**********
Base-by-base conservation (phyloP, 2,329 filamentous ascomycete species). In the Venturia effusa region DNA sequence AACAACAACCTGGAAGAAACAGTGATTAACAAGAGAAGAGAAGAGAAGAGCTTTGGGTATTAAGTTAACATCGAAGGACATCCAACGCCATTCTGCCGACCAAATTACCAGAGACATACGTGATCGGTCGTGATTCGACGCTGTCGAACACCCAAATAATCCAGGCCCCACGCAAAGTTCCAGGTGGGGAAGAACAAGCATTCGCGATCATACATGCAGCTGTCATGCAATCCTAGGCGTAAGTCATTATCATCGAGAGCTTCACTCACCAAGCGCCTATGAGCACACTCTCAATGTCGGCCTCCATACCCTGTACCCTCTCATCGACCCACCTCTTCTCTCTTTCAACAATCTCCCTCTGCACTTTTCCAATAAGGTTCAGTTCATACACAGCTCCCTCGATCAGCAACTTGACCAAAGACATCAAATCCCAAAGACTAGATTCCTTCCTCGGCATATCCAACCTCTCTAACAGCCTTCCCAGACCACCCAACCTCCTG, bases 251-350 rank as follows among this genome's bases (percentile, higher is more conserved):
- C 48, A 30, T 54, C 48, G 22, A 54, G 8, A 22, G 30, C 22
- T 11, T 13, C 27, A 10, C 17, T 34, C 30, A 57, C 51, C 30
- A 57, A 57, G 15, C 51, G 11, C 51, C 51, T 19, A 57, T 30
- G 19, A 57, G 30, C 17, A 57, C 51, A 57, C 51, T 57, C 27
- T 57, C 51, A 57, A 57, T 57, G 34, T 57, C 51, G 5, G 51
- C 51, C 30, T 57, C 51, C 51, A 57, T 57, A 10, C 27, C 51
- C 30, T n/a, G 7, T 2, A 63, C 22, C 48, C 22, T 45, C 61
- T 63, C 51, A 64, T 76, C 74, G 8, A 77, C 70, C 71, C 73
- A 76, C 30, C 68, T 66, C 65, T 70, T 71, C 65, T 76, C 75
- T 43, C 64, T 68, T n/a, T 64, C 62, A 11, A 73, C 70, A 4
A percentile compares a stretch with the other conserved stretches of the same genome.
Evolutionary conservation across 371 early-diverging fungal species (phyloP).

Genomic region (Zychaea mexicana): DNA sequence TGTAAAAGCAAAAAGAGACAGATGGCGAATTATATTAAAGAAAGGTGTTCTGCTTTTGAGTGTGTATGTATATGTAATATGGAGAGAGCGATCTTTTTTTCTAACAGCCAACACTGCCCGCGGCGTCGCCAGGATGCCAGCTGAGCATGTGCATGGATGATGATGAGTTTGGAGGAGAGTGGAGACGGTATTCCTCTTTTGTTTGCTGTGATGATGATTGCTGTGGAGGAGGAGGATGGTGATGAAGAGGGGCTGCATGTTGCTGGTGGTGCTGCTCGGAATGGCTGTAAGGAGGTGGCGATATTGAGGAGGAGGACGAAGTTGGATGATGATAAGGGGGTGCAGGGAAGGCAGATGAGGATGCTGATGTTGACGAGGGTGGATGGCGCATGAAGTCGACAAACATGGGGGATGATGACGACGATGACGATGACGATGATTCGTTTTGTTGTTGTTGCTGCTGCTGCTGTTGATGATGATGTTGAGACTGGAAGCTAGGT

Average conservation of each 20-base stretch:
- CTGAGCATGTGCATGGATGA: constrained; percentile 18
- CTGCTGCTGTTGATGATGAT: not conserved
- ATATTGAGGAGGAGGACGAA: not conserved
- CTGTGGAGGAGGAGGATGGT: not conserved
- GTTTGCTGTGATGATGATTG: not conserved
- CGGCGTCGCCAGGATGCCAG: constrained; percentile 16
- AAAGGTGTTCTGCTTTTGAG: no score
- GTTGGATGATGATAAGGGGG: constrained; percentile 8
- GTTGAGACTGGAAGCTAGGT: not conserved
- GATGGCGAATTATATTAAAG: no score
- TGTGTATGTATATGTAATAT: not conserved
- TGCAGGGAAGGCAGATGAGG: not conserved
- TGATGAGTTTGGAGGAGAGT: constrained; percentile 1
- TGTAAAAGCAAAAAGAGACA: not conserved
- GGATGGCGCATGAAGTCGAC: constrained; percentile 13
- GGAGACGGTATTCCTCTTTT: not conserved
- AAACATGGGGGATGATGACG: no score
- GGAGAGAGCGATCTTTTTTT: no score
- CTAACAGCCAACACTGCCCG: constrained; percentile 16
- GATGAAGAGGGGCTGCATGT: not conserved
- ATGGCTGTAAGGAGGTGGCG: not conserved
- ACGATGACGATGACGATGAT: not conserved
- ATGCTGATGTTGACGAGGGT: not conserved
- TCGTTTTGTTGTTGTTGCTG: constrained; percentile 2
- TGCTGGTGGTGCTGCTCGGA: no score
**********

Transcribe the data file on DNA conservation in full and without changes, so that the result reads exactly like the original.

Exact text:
Base-by-base conservation (phyloP, 2,329 filamentous ascomycete species). In the Venturia effusa region DNA sequence AACAACAACCTGGAAGAAACAGTGATTAACAAGAGAAGAGAAGAGAAGAGCTTTGGGTATTAAGTTAACATCGAAGGACATCCAACGCCATTCTGCCGACCAAATTACCAGAGACATACGTGATCGGTCGTGATTCGACGCTGTCGAACACCCAAATAATCCAGGCCCCACGCAAAGTTCCAGGTGGGGAAGAACAAGCATTCGCGATCATACATGCAGCTGTCATGCAATCCTAGGCGTAAGTCATTATCATCGAGAGCTTCACTCACCAAGCGCCTATGAGCACACTCTCAATGTCGGCCTCCATACCCTGTACCCTCTCATCGACCCACCTCTTCTCTCTTTCAACAATCTCCCTCTGCACTTTTCCAATAAGGTTCAGTTCATACACAGCTCCCTCGATCAGCAACTTGACCAAAGACATCAAATCCCAAAGACTAGATTCCTTCCTCGGCATATCCAACCTCTCTAACAGCCTTCCCAGACCACCCAACCTCCTG, bases 251-350 rank as follows among this genome's bases (percentile, higher is more conserved):
- C 48, A 30, T 54, C 48, G 22, A 54, G 8, A 22, G 30, C 22
- T 11, T 13, C 27, A 10, C 17, T 34, C 30, A 57, C 51, C 30
- A 57, A 57, G 15, C 51, G 11, C 51, C 51, T 19, A 57, T 30
- G 19, A 57, G 30, C 17, A 57, C 51, A 57, C 51, T 57, C 27
- T 57, C 51, A 57, A 57, T 57, G 34, T 57, C 51, G 5, G 51
- C 51, C 30, T 57, C 51, C 51, A 57, T 57, A 10, C 27, C 51
- C 30, T n/a, G 7, T 2, A 63, C 22, C 48, C 22, T 45, C 61
- T 63, C 51, A 64, T 76, C 74, G 8, A 77, C 70, C 71, C 73
- A 76, C 30, C 68, T 66, C 65, T 70, T 71, C 65, T 76, C 75
- T 43, C 64, T 68, T n/a, T 64, C 62, A 11, A 73, C 70, A 4
A percentile compares a stretch with the other conserved stretches of the same genome.
Evolutionary conservation across 371 early-diverging fungal species (phyloP).

Genomic region (Zychaea mexicana): DNA sequence TGTAAAAGCAAAAAGAGACAGATGGCGAATTATATTAAAGAAAGGTGTTCTGCTTTTGAGTGTGTATGTATATGTAATATGGAGAGAGCGATCTTTTTTTCTAACAGCCAACACTGCCCGCGGCGTCGCCAGGATGCCAGCTGAGCATGTGCATGGATGATGATGAGTTTGGAGGAGAGTGGAGACGGTATTCCTCTTTTGTTTGCTGTGATGATGATTGCTGTGGAGGAGGAGGATGGTGATGAAGAGGGGCTGCATGTTGCTGGTGGTGCTGCTCGGAATGGCTGTAAGGAGGTGGCGATATTGAGGAGGAGGACGAAGTTGGATGATGATAAGGGGGTGCAGGGAAGGCAGATGAGGATGCTGATGTTGACGAGGGTGGATGGCGCATGAAGTCGACAAACATGGGGGATGATGACGACGATGACGATGACGATGATTCGTTTTGTTGTTGTTGCTGCTGCTGCTGTTGATGATGATGTTGAGACTGGAAGCTAGGT

Average conservation of each 20-base stretch:
- CTGAGCATGTGCATGGATGA: constrained; percentile 18
- CTGCTGCTGTTGATGATGAT: not conserved
- ATATTGAGGAGGAGGACGAA: not conserved
- CTGTGGAGGAGGAGGATGGT: not conserved
- GTTTGCTGTGATGATGATTG: not conserved
- CGGCGTCGCCAGGATGCCAG: constrained; percentile 16
- AAAGGTGTTCTGCTTTTGAG: no score
- GTTGGATGATGATAAGGGGG: constrained; percentile 8
- GTTGAGACTGGAAGCTAGGT: not conserved
- GATGGCGAATTATATTAAAG: no score
- TGTGTATGTATATGTAATAT: not conserved
- TGCAGGGAAGGCAGATGAGG: not conserved
- TGATGAGTTTGGAGGAGAGT: constrained; percentile 1
- TGTAAAAGCAAAAAGAGACA: not conserved
- GGATGGCGCATGAAGTCGAC: constrained; percentile 13
- GGAGACGGTATTCCTCTTTT: not conserved
- AAACATGGGGGATGATGACG: no score
- GGAGAGAGCGATCTTTTTTT: no score
- CTAACAGCCAACACTGCCCG: constrained; percentile 16
- GATGAAGAGGGGCTGCATGT: not conserved
- ATGGCTGTAAGGAGGTGGCG: not conserved
- ACGATGACGATGACGATGAT: not conserved
- ATGCTGATGTTGACGAGGGT: not conserved
- TCGTTTTGTTGTTGTTGCTG: constrained; percentile 2
- TGCTGGTGGTGCTGCTCGGA: no score